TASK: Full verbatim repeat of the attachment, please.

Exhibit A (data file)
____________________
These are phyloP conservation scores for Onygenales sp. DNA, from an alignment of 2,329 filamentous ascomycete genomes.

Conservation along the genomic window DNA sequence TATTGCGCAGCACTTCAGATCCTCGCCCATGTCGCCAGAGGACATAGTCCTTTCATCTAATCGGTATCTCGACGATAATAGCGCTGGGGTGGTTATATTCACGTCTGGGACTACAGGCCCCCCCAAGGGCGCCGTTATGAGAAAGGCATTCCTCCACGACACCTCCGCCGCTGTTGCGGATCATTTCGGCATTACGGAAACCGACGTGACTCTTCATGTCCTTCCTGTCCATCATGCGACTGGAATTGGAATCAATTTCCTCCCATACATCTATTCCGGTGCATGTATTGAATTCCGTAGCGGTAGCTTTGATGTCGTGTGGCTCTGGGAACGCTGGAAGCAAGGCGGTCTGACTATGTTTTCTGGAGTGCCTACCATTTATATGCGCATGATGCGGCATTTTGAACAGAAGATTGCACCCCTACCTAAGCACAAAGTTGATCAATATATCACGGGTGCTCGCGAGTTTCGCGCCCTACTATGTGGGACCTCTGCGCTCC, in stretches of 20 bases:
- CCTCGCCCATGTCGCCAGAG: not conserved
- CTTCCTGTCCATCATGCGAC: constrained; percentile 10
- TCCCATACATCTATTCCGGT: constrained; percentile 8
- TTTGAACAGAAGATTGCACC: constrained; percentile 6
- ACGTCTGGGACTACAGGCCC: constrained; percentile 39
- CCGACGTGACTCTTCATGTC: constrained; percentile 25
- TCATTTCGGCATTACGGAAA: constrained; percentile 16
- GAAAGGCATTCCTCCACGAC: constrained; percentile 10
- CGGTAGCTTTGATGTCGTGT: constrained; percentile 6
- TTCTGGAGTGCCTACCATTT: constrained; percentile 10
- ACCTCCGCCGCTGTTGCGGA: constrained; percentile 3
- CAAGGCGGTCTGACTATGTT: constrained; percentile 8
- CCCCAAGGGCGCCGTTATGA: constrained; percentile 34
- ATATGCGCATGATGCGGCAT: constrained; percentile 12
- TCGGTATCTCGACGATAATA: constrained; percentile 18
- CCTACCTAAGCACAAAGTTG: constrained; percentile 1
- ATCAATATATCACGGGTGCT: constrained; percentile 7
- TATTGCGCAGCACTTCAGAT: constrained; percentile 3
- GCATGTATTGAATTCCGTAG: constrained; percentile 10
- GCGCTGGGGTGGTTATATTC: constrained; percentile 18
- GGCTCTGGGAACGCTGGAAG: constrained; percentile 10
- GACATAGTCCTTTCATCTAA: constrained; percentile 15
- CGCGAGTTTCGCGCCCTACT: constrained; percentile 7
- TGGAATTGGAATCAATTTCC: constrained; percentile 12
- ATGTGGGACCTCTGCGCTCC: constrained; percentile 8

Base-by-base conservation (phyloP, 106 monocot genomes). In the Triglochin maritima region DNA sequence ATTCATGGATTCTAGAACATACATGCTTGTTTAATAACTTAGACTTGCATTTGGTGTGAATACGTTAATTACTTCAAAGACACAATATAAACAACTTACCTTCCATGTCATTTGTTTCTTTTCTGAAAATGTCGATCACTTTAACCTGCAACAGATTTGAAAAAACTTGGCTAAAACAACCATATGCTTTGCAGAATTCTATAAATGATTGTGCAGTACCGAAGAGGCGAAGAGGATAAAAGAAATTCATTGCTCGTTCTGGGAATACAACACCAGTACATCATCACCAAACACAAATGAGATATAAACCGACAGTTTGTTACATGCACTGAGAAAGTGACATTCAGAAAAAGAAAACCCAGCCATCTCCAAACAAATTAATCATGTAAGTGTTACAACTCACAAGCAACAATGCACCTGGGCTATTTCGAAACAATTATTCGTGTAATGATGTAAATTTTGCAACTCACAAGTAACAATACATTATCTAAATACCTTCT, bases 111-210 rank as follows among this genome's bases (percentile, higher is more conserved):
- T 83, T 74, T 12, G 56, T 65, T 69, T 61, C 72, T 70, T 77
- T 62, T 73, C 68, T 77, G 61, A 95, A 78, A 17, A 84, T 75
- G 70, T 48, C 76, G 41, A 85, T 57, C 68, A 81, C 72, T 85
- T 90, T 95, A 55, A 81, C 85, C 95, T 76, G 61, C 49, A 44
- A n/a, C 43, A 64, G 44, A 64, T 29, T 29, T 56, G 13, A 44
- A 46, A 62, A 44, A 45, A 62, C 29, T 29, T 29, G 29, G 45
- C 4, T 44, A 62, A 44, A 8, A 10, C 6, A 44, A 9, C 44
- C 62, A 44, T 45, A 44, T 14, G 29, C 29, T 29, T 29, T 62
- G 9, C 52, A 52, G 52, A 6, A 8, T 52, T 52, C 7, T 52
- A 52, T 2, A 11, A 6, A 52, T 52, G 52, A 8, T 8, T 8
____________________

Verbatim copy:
These are phyloP conservation scores for Onygenales sp. DNA, from an alignment of 2,329 filamentous ascomycete genomes.

Conservation along the genomic window DNA sequence TATTGCGCAGCACTTCAGATCCTCGCCCATGTCGCCAGAGGACATAGTCCTTTCATCTAATCGGTATCTCGACGATAATAGCGCTGGGGTGGTTATATTCACGTCTGGGACTACAGGCCCCCCCAAGGGCGCCGTTATGAGAAAGGCATTCCTCCACGACACCTCCGCCGCTGTTGCGGATCATTTCGGCATTACGGAAACCGACGTGACTCTTCATGTCCTTCCTGTCCATCATGCGACTGGAATTGGAATCAATTTCCTCCCATACATCTATTCCGGTGCATGTATTGAATTCCGTAGCGGTAGCTTTGATGTCGTGTGGCTCTGGGAACGCTGGAAGCAAGGCGGTCTGACTATGTTTTCTGGAGTGCCTACCATTTATATGCGCATGATGCGGCATTTTGAACAGAAGATTGCACCCCTACCTAAGCACAAAGTTGATCAATATATCACGGGTGCTCGCGAGTTTCGCGCCCTACTATGTGGGACCTCTGCGCTCC, in stretches of 20 bases:
- CCTCGCCCATGTCGCCAGAG: not conserved
- CTTCCTGTCCATCATGCGAC: constrained; percentile 10
- TCCCATACATCTATTCCGGT: constrained; percentile 8
- TTTGAACAGAAGATTGCACC: constrained; percentile 6
- ACGTCTGGGACTACAGGCCC: constrained; percentile 39
- CCGACGTGACTCTTCATGTC: constrained; percentile 25
- TCATTTCGGCATTACGGAAA: constrained; percentile 16
- GAAAGGCATTCCTCCACGAC: constrained; percentile 10
- CGGTAGCTTTGATGTCGTGT: constrained; percentile 6
- TTCTGGAGTGCCTACCATTT: constrained; percentile 10
- ACCTCCGCCGCTGTTGCGGA: constrained; percentile 3
- CAAGGCGGTCTGACTATGTT: constrained; percentile 8
- CCCCAAGGGCGCCGTTATGA: constrained; percentile 34
- ATATGCGCATGATGCGGCAT: constrained; percentile 12
- TCGGTATCTCGACGATAATA: constrained; percentile 18
- CCTACCTAAGCACAAAGTTG: constrained; percentile 1
- ATCAATATATCACGGGTGCT: constrained; percentile 7
- TATTGCGCAGCACTTCAGAT: constrained; percentile 3
- GCATGTATTGAATTCCGTAG: constrained; percentile 10
- GCGCTGGGGTGGTTATATTC: constrained; percentile 18
- GGCTCTGGGAACGCTGGAAG: constrained; percentile 10
- GACATAGTCCTTTCATCTAA: constrained; percentile 15
- CGCGAGTTTCGCGCCCTACT: constrained; percentile 7
- TGGAATTGGAATCAATTTCC: constrained; percentile 12
- ATGTGGGACCTCTGCGCTCC: constrained; percentile 8

Base-by-base conservation (phyloP, 106 monocot genomes). In the Triglochin maritima region DNA sequence ATTCATGGATTCTAGAACATACATGCTTGTTTAATAACTTAGACTTGCATTTGGTGTGAATACGTTAATTACTTCAAAGACACAATATAAACAACTTACCTTCCATGTCATTTGTTTCTTTTCTGAAAATGTCGATCACTTTAACCTGCAACAGATTTGAAAAAACTTGGCTAAAACAACCATATGCTTTGCAGAATTCTATAAATGATTGTGCAGTACCGAAGAGGCGAAGAGGATAAAAGAAATTCATTGCTCGTTCTGGGAATACAACACCAGTACATCATCACCAAACACAAATGAGATATAAACCGACAGTTTGTTACATGCACTGAGAAAGTGACATTCAGAAAAAGAAAACCCAGCCATCTCCAAACAAATTAATCATGTAAGTGTTACAACTCACAAGCAACAATGCACCTGGGCTATTTCGAAACAATTATTCGTGTAATGATGTAAATTTTGCAACTCACAAGTAACAATACATTATCTAAATACCTTCT, bases 111-210 rank as follows among this genome's bases (percentile, higher is more conserved):
- T 83, T 74, T 12, G 56, T 65, T 69, T 61, C 72, T 70, T 77
- T 62, T 73, C 68, T 77, G 61, A 95, A 78, A 17, A 84, T 75
- G 70, T 48, C 76, G 41, A 85, T 57, C 68, A 81, C 72, T 85
- T 90, T 95, A 55, A 81, C 85, C 95, T 76, G 61, C 49, A 44
- A n/a, C 43, A 64, G 44, A 64, T 29, T 29, T 56, G 13, A 44
- A 46, A 62, A 44, A 45, A 62, C 29, T 29, T 29, G 29, G 45
- C 4, T 44, A 62, A 44, A 8, A 10, C 6, A 44, A 9, C 44
- C 62, A 44, T 45, A 44, T 14, G 29, C 29, T 29, T 29, T 62
- G 9, C 52, A 52, G 52, A 6, A 8, T 52, T 52, C 7, T 52
- A 52, T 2, A 11, A 6, A 52, T 52, G 52, A 8, T 8, T 8